Uncertainty as to when an appeal court in Lisbon will make a decision on an Algarve municipal council’s refusal to order a developer to make an environmental impact study is exacerbating frustrations among campaigners determined to save the wetland site known as Alagoas Brancas.
Mayor Luís Encarnação and the municipal council of Lagoa believe that the economic benefits of a project to commercial develop the site would outweigh the environmental consequences of doing so. In support of that argument, they are warning of the high cost to the municipality if they have to indemnify the developer for cancellation of the project.
Luís Encarnação thinks it financially wise to allow the developer to turn the wetland into an already planned and approved commercial area, thus creating a dispute that has been going on for four and a half years.
Anabeta Blofeld (pictured above) and several other Portuguese residents, plus members of the expatriate community who make up 21% of the local population, began the ‘Save Alagoas Brancas’ campaign in January 2017. They were joined by environmental agencies that have been cooperating ever since. The extremely active Salvar as Alagoas de Lagoa - Save the Alagoas of Lagoa Facebook group have now nearly 3,000 members and more than 6,500 petition signatures.
Dr Manfred Temme, a German biologist and ornithologist, (pictured above) began studying and photographing the wetland’s prolific birdlife during annual autumn to spring visits as far back as 2008. He has recorded the presence of 88 species ranging from wildfowl, waders and even sea birds, to raptors and song birds. Observations by other ornithologists have raised the number of species to more than 120.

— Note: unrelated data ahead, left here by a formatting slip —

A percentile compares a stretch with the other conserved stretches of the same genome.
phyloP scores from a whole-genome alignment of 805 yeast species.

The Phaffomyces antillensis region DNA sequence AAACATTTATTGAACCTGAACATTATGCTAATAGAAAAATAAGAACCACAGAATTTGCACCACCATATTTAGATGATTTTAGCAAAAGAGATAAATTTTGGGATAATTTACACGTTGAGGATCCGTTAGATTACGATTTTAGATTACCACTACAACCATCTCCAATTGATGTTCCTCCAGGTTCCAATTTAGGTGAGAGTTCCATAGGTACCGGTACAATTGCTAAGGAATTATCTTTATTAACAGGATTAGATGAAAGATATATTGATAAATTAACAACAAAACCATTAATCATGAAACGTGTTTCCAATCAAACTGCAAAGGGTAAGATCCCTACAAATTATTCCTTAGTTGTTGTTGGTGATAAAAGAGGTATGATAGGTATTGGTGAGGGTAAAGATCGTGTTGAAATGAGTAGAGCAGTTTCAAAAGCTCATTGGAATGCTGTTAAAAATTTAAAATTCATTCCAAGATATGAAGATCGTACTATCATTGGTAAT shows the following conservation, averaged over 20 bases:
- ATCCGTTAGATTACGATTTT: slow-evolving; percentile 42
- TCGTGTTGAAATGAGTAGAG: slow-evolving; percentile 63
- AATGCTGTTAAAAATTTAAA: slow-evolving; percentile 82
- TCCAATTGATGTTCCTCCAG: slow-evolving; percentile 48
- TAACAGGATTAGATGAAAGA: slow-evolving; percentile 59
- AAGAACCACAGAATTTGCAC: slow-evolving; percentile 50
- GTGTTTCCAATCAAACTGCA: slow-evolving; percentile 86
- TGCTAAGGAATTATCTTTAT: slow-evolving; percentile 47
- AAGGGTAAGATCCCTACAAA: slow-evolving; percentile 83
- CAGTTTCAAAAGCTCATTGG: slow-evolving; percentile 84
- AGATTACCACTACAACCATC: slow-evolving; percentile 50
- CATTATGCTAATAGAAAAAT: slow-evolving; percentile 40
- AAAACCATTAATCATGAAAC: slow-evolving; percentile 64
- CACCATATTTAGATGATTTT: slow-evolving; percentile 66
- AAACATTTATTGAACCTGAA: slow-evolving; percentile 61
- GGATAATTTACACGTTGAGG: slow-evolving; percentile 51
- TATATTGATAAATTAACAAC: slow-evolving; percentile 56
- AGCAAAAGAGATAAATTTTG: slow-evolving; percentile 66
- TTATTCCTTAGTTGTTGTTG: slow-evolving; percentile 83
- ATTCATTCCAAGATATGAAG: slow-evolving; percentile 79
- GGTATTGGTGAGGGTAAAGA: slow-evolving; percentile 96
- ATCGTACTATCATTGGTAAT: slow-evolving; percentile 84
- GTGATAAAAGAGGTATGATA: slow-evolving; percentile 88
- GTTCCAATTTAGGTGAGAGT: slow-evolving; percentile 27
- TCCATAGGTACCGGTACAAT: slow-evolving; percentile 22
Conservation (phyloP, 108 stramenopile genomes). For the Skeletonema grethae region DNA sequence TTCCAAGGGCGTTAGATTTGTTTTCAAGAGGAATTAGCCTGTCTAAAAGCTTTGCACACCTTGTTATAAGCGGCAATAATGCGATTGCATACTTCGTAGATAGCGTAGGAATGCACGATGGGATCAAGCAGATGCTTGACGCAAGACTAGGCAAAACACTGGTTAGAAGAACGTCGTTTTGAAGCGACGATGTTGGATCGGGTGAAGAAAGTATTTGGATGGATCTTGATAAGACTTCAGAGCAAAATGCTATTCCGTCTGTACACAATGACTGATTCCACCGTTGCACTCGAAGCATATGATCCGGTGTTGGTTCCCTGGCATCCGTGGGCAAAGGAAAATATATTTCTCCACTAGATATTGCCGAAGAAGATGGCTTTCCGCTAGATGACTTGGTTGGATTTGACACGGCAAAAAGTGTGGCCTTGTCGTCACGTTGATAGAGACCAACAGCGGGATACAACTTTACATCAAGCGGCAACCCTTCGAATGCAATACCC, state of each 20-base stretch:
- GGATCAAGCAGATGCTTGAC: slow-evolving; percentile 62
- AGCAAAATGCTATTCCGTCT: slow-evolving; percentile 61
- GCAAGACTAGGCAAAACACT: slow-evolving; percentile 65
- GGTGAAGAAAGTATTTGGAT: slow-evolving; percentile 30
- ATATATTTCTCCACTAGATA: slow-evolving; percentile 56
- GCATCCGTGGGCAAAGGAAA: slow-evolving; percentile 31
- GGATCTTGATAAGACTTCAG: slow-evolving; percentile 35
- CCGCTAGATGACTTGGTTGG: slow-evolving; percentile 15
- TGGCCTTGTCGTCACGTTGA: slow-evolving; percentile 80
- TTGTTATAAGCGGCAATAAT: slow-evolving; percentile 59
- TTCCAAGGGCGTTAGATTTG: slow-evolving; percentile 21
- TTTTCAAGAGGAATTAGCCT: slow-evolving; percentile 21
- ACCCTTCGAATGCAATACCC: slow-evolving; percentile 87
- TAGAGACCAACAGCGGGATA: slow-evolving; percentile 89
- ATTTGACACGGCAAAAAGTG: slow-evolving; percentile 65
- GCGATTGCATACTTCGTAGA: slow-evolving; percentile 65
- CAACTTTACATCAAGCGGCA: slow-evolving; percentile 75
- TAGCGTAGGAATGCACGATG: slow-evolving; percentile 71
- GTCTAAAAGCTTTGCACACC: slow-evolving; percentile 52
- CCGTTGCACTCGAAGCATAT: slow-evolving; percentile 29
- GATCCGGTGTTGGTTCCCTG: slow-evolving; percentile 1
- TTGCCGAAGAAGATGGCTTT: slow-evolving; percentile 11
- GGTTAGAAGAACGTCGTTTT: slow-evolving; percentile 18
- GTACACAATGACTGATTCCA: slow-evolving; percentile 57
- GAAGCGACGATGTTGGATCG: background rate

“Glossy Ibises have increased tremendously over the past ten years, sometimes with as many as 100 to 900 of this spectacular, long-legged wader feeding by day or roosting at night,” says Dr Temme.
His records show that many of the 50 Spoonbills present in February and March 2917 had been ring combinations from the Netherlands and sometimes Spain. Some Black-tailed Godwits resting during migration have been carrying ring combinations from the Netherlands and Scandinavia. Ringing information is regularly exchanged between scientific institutions.
The Save Alagoas campaigners can rely on the firm support of Almargem, a well-known regional non-profit organisation devoted to studying and safe-guarding historical, cultural and natural sites in the Algarve, as well as the newly form Association Cidade da Participação - Associação Cívica based in Portimão, which promotes active citizenship in the protection of cultural heritage identity, natural or built. The local campaigners also have the cooperation of the Portuguese ornithological association, SPEA. Political backing has come from the Left Bloc (Bloco de Esquerda) and the People-Animals-Nature (PAN) parties at local level and in the National Assembly, but the other main political parties have remained largely silent.